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Signs of Cold War Returning

Following up on Larkin's post regarding the lack of Iraqi support for the Baghdad wall, the administration's mismanagement of the civil war in Iraq made the erection of a wall dividing the city an easy prediction. It's a bad idea -- definitely -- and therefore it was easy to predict that the current administration would reach for that as a solution.

It's also no surprise that the Iraqis are resisting the idea. Damn, don't they realize that the whole "democracy" thing we promised was just a excuse the Republicans used to fund this debacle?

Worldwide, further signs of the world heading back towards the cold war days of old are surfacing, and the discord developing between Russia and, well -- just about everyone else -- are the most recent signs. Not surprisingly oil is one of the sources of the discord.

Trust between the EU and Russia has reached its lowest level since the end of the Cold War, EU Trade Commissioner Peter Mandelson has warned.

He said this was partly due to concerns over energy, which both thought the other was using as a political weapon.

...but what cold war would be complete without the requisite missiles aimed at the United States?

Russian president Vladimir Putin has warned that if the US follows through on its plan to install a network of missile defense systems in Europe, it will respond by repositioning its own arms to counteract the move.

This is further evidence that current U.S. foreign policy is serving to destabilize world politics. The Bush doctrine has failed, and the void created by the lack of a free world superpower capable of brokering world peace is showing. The best thing the current administration can do in their remaining time in power is to not make matters worse.

I have little faith in their ability, or even good-faith efforts, in that direction. We've seen repeatedly in recent elections the extent to which the GOP plays up terror and fear to gain votes. Expect Bush and Company to foster discord and instability leading into the 2008 national elections. Hopefully American voters will be smarter this next time around.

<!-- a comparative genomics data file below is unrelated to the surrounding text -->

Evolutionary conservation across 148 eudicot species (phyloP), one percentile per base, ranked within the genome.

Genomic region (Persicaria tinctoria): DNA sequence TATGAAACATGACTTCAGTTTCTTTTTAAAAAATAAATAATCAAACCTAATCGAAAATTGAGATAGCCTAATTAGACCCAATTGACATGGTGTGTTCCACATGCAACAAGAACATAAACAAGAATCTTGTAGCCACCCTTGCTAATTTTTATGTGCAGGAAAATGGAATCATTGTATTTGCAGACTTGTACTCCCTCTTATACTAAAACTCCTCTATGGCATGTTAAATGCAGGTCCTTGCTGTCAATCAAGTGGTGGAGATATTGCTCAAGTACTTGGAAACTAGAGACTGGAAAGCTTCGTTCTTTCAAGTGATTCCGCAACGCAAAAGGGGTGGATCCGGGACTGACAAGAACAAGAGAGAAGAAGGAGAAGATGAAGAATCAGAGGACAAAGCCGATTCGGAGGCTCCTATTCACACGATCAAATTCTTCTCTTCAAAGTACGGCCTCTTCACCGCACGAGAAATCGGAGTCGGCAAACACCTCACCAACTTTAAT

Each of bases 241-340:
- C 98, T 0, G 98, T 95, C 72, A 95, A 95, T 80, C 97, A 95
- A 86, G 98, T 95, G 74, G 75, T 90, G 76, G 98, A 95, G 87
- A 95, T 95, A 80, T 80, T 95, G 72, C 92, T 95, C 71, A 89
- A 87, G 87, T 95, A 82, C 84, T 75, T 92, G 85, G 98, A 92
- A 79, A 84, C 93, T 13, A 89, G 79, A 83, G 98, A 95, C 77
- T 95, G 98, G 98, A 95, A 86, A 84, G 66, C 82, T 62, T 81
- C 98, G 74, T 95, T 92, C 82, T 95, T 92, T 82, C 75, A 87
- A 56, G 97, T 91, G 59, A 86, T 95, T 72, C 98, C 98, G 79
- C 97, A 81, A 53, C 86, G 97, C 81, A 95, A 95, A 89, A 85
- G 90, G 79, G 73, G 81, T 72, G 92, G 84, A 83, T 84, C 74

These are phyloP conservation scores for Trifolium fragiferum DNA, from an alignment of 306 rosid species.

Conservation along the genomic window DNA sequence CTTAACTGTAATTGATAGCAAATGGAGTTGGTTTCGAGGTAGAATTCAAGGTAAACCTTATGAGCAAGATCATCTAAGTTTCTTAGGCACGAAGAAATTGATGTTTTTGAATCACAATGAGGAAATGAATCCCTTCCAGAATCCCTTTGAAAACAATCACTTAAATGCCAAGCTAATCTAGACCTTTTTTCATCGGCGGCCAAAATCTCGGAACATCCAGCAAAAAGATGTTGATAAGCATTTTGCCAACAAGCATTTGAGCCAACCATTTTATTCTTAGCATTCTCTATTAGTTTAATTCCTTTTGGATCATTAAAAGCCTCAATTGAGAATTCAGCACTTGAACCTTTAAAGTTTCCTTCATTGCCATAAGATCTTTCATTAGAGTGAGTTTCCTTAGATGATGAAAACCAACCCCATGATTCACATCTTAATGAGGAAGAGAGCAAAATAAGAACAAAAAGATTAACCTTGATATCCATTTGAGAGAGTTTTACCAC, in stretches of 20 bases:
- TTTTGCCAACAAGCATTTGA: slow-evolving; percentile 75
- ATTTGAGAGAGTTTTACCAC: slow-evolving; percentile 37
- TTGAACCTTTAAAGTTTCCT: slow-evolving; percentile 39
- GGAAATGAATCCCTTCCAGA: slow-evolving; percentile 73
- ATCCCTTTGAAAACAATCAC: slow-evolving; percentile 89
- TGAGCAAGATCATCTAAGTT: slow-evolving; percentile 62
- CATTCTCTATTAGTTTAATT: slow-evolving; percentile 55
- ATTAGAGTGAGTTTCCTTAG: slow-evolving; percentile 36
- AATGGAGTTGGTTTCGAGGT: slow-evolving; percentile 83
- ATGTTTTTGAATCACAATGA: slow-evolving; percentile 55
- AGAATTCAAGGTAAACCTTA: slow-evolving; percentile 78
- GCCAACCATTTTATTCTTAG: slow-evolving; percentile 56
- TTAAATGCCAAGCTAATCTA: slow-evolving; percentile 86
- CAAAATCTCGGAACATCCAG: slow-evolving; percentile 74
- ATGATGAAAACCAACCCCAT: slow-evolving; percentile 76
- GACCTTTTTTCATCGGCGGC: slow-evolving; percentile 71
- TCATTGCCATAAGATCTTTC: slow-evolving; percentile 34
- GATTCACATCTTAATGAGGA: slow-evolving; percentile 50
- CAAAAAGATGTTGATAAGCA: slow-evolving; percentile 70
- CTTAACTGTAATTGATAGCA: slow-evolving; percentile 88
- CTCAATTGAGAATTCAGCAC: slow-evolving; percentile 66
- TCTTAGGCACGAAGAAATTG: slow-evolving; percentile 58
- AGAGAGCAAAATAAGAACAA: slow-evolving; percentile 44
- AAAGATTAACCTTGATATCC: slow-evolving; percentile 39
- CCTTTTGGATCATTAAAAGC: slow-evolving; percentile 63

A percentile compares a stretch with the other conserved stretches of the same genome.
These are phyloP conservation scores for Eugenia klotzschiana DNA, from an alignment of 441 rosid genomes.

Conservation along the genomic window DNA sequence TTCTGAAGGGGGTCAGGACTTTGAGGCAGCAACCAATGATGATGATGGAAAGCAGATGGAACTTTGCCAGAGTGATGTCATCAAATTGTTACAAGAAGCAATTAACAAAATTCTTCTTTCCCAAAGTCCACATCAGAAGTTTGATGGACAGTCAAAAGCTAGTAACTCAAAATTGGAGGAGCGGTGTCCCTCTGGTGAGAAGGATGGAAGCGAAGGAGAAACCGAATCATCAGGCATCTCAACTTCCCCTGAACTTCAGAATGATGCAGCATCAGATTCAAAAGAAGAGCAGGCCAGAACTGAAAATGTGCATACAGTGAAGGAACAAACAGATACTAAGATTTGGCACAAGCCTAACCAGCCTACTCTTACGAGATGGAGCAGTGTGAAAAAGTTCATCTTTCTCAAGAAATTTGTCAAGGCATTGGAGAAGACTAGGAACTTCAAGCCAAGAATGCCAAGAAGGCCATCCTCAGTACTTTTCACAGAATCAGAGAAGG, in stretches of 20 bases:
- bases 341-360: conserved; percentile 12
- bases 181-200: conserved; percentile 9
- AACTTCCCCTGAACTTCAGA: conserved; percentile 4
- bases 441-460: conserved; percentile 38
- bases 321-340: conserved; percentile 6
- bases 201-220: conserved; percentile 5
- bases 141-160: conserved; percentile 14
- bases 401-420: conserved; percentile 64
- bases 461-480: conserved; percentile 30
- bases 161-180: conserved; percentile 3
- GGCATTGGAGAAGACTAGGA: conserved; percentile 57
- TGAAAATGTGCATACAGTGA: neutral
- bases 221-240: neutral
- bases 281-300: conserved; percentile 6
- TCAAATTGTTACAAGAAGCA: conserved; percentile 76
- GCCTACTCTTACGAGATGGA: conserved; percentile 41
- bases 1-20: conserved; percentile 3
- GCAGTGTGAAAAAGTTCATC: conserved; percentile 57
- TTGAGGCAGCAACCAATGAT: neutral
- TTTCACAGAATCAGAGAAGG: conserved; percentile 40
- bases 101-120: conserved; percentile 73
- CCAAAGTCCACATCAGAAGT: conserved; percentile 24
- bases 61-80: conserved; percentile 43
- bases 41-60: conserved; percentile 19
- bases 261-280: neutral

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Comments (6)

P. Bunyan:

I know it must've really bummed you out, Lee, when your side lost the last cold war, but is that really a good reason to be hoping for another one?

Patrick H:

Yep, the stability offered by the Taliban and Saddam was simply wonderful wasn't it? It's a sad fact that the left prefers despots to democracy.

cirby:

So, in answer to the US placing ten missiles in Europe to counteract accidental launches from Russia and intentional ones from Iran, the Russians are going to move their ONE HUNDRED currently operational ABMs around Moscow to do what, exactly?

"...the Russians are going to move their ONE HUNDRED currently operational ABMs around Moscow to do what, exactly?"

Oh, I don't know - maybe try to convince us that it's a bad idea to park 10 patriot sites in Eastern Europe?

Isn't that one of the results you get in cold wars - one-upmanship that just keeps ratcheting up further and further...?

The GOP will love it...

cirby:

Oh, I don't know - maybe try to convince us that it's a bad idea to park 10 patriot sites in Eastern Europe?

For one, it's probably not Patriot sites. They aren't capable of intercepting full-sized ICBMs, only smaller short-range ones like SCUDs.

...and that shifted-around system will convince us how? It's not exactly a threat, now is it?

"Yes, we'll take part of our current ABM setup (which represents about 100% of the actual operational strategic ICBM systems on the planet) and, er, defend harder."

It's just more rhetoric from Putin, who's pretending that Russia is still the center of the USSR, and that he might actually try something big versus Europe.

P. Bunyan:

So Lee, you think that it's best to appear weak in the face of a threat?

I know well you stance regarding the Islamofascists threat, but were you for unilateral disarmament in the 80's?


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Publisher: Kevin Aylward

Editors: Lee Ward, Larkin, Paul S Hooson, and Steve Crickmore

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